Mr. and Mrs. Obama took some time off to head to Chicago this week to attend the wedding of the daughter of one of the president’s top aides. The wedding was for the daughter of Senior Advisor Valerie Jarrett, a fancy gathering of many of Chicago’s black elite. Laura Jarrett was marrying her Harvard classmate, Tony Balkisson, according to local media reports.
Other guests to the wedding include: Attorney General Eric Holder, Ariel Investments chief executive John Rogers, Jr. and many others among the city’s wealthy black public figures.
The Obamas walked to the wedding from their own house, which was right down the street. The neighborhood was under tight surveillance, with officers setting up a perimeter for the president and screening all guests to the event.
“Tonight the first family is attending the wedding of Laura Jarrett,” a White House official said in a statement.
The first family flew to Chicago on Friday and were able to spend five hours at the home of Martin Nesbitt, a Chicago businessman and friend of the president. The family is now headed to Los Cabos, Mexico to meet with representatives of 20 leading industrial nations to discuss the European economic crisis.
The trip to Chicago gives the Obamas publicity in the black community after challenges came this week that the family has been all flash with no substance for black America. The Obamas have appeared at prominent black public events and in African American media, but have yet to give a policy victory to black Americans of the same magnitude as the recent announcements on immigration reform and gay rights.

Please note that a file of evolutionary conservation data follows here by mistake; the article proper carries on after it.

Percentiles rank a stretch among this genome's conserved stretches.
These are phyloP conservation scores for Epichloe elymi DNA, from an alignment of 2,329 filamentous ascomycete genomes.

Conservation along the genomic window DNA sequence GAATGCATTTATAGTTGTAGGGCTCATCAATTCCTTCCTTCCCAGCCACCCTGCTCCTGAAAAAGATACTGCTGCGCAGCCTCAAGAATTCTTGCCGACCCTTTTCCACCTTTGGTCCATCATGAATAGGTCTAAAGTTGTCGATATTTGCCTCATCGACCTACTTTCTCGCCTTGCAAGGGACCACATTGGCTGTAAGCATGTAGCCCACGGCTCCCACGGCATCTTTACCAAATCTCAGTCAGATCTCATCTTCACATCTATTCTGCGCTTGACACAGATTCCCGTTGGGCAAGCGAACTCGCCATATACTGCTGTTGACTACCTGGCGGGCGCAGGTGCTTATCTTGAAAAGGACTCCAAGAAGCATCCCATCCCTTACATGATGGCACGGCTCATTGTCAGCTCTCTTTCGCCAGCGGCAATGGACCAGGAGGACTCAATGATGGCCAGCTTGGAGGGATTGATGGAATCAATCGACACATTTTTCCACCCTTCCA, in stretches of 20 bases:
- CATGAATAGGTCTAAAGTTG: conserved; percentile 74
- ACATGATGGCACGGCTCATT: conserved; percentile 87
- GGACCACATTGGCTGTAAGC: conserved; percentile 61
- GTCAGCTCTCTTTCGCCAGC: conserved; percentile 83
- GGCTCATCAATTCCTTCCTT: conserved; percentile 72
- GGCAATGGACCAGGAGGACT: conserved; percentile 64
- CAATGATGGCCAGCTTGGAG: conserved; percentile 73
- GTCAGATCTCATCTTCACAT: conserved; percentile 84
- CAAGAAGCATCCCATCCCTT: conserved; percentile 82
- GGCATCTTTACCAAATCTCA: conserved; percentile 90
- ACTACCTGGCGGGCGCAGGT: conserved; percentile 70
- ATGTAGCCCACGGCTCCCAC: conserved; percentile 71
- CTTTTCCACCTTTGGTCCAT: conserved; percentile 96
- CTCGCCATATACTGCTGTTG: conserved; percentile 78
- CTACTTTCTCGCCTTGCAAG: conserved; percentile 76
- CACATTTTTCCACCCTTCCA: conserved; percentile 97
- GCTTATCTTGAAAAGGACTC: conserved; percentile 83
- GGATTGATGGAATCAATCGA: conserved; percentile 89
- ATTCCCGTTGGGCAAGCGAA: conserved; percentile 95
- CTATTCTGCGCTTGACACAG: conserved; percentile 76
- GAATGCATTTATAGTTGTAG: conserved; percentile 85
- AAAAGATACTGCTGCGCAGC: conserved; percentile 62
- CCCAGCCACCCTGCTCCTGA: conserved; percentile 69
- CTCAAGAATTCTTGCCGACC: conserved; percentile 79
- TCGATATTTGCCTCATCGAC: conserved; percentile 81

CNN analyst Roland Martin, a long-time Obama supporter, has also stated that the black community and black leaders have chosen not to hold Obama accountable:
“The decision by black leadership to choose to be public silent out of black allegiance the last 3 years means you negate your influence,” Martin said on his Twitter account.
Yvette Carnell, a political analyst who’s been calling for accountability from the Obama Administration since 2009, says that neither Martin, nor others, including Al Sharpton, have called for the Obama Administration to do much of anything for black Americans.
“It’s hard to negotiate the baseball game in the ninth inning,” said Carnell, who believes that it is too late for African Americans to ask for anything from the administration.